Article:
“Nothing Can Stop Us Now”

[Once again, this draft was penned in June a year and a half ago.  It’s ancient history now :0), but I’m pleased in a shy way to see how upbeat I was able to be.]

 

The last time I wrote (January 1) I exclaimed, “What’s Next, Father?”  and basically stood amazed, waiting for whatever He brought my way.

I wanted to let the few of you who still read this little chat know what has transpired since then.

Times grew worse; desperate, in fact.  I wish I could list for you all the particulars, but for now let’s just say that I can’t imagine anything worse happening to us.  (What a frightful thing to say, now I see this and wonder if I “jinxed” our journey).

Then on one of the earliest sunny days in 2014 to date, someone that neither my husband nor I had ever contacted called him and asked him to come to work for them.  Right here in Oklahoma.  No 12 hours of travel; no outlay of expense for hotel, or anything.  Just wanted him to come to work immediately.

And a couple of days following that–ending 3 years of unemployment–I was called for an interview that I had joked about a few days earlier.  I’d grown so used to pouring my all into an interview to no avail, that I just relaxed and enjoyed this one. No pressure–if I wasn’t going to get the job, there was no reason to fret and be nervous. So I relaxed, and laughed a lot, and had a great time in this interview. In fact, when I left the boss’s office, I was so pleased just to have a warm and confident interview that I was encouraged just to have accomplished that simple act.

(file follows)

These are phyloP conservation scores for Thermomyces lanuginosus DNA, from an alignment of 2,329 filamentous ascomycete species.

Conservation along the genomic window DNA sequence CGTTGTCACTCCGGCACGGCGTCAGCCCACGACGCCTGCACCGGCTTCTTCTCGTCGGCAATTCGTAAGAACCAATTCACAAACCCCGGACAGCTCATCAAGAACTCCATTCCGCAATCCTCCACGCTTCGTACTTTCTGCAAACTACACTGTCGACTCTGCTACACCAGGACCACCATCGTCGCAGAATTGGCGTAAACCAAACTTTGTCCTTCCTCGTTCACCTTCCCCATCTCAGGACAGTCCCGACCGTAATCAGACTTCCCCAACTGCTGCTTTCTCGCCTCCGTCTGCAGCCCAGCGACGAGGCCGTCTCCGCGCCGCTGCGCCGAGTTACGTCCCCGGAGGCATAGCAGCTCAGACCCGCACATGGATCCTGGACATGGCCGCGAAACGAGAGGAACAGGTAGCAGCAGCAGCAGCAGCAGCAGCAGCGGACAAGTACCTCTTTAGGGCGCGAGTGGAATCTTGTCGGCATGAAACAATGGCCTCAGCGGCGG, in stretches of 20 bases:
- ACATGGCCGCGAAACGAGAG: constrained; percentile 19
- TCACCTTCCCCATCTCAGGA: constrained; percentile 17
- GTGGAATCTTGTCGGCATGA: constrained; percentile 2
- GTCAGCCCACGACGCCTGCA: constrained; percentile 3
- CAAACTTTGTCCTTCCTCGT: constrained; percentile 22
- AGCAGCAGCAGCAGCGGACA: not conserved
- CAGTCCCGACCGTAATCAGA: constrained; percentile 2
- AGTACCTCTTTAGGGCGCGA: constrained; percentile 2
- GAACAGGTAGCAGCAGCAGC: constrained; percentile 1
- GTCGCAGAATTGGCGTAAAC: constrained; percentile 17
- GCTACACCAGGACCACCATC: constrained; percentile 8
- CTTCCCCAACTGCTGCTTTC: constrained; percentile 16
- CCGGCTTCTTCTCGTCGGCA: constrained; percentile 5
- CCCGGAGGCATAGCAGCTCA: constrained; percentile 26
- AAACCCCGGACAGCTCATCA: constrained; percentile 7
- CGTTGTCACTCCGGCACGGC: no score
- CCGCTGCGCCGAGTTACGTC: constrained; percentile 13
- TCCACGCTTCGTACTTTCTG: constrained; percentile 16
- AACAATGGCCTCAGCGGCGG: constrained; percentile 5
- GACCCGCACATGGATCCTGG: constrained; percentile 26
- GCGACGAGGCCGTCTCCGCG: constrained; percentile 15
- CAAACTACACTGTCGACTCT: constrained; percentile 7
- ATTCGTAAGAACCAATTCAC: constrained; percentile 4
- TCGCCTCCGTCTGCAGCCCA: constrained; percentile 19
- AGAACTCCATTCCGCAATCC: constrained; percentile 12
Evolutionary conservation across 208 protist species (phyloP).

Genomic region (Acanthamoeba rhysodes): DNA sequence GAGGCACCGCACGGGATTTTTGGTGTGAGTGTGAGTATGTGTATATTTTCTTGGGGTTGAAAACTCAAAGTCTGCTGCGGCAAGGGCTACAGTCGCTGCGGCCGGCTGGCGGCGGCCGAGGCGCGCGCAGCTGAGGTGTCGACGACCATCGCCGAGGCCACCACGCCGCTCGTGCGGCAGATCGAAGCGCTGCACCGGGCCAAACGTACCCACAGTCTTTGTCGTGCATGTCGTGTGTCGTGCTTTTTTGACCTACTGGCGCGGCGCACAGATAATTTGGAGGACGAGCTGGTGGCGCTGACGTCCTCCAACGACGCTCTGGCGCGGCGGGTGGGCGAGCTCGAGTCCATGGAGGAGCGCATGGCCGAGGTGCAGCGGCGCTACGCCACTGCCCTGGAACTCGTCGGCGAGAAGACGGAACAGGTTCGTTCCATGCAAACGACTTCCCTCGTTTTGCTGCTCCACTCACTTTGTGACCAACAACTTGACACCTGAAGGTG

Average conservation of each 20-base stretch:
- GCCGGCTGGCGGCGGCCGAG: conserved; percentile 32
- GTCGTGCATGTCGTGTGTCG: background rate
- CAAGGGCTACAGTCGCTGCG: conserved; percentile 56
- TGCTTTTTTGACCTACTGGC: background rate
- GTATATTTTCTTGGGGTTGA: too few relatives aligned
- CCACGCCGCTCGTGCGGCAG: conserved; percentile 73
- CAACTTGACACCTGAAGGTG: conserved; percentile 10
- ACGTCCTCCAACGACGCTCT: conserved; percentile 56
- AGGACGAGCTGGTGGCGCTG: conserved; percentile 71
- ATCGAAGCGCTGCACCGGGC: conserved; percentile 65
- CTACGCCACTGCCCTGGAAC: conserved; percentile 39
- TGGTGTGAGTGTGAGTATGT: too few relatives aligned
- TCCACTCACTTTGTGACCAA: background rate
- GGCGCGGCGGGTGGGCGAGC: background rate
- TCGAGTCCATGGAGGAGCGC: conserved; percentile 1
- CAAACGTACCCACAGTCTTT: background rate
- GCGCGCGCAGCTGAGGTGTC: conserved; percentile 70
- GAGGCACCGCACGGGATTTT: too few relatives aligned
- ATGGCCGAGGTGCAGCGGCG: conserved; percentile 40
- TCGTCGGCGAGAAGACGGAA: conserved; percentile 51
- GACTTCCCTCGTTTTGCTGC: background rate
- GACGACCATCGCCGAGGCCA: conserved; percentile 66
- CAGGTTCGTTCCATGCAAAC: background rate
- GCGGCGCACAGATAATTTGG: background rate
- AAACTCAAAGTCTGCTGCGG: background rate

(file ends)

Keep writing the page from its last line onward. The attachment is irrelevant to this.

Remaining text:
You can’t imagine the awe and delight in my heart when I was asked to accept the position a couple of days later.  It was more than I could fathom that all of this would transpire at the same time.  BOTH of us hired within a few days’ time.

To shorten a long and rather boring tale, we’re now in a new home; smaller, but beautiful.  We have a new beginning; new jobs, new dreams, and thankfully, a new purpose.

Last time it was “What’s Next, Father?” And this time I can truly say it’s all about Him.  To quote my husband’s wedding vows to me, “Nothing Can Stop Us Now.”

 

New Chapter Coming Up

[Written over a year ago when I switched jobs.  Not sure why I neglected to publish…but I still appreciate RCB bank, even though I’m over 500 miles away now…it’s STILL “my bank!”]

I’ve had a wonderful time working for the local bank the past few years.  Along with other activities I’ve spent my days staring at checks written by customers, squinting at the handwriting of Mr. Jones and Miss Smith, trying to interpret what dollar and how many cents they mean.

You’ll never believe how many people put about 4 zeroes BEFORE the dollar amount on their deposit slip…and a dash, or slash, or dots, or smiley face after the written dollar amount–leaving me to guess what they actually intend in regard to their accounts.  My coworkers grew weary of hearing me say, “I wanna teach a class in how to write checks or people can’t have accounts!”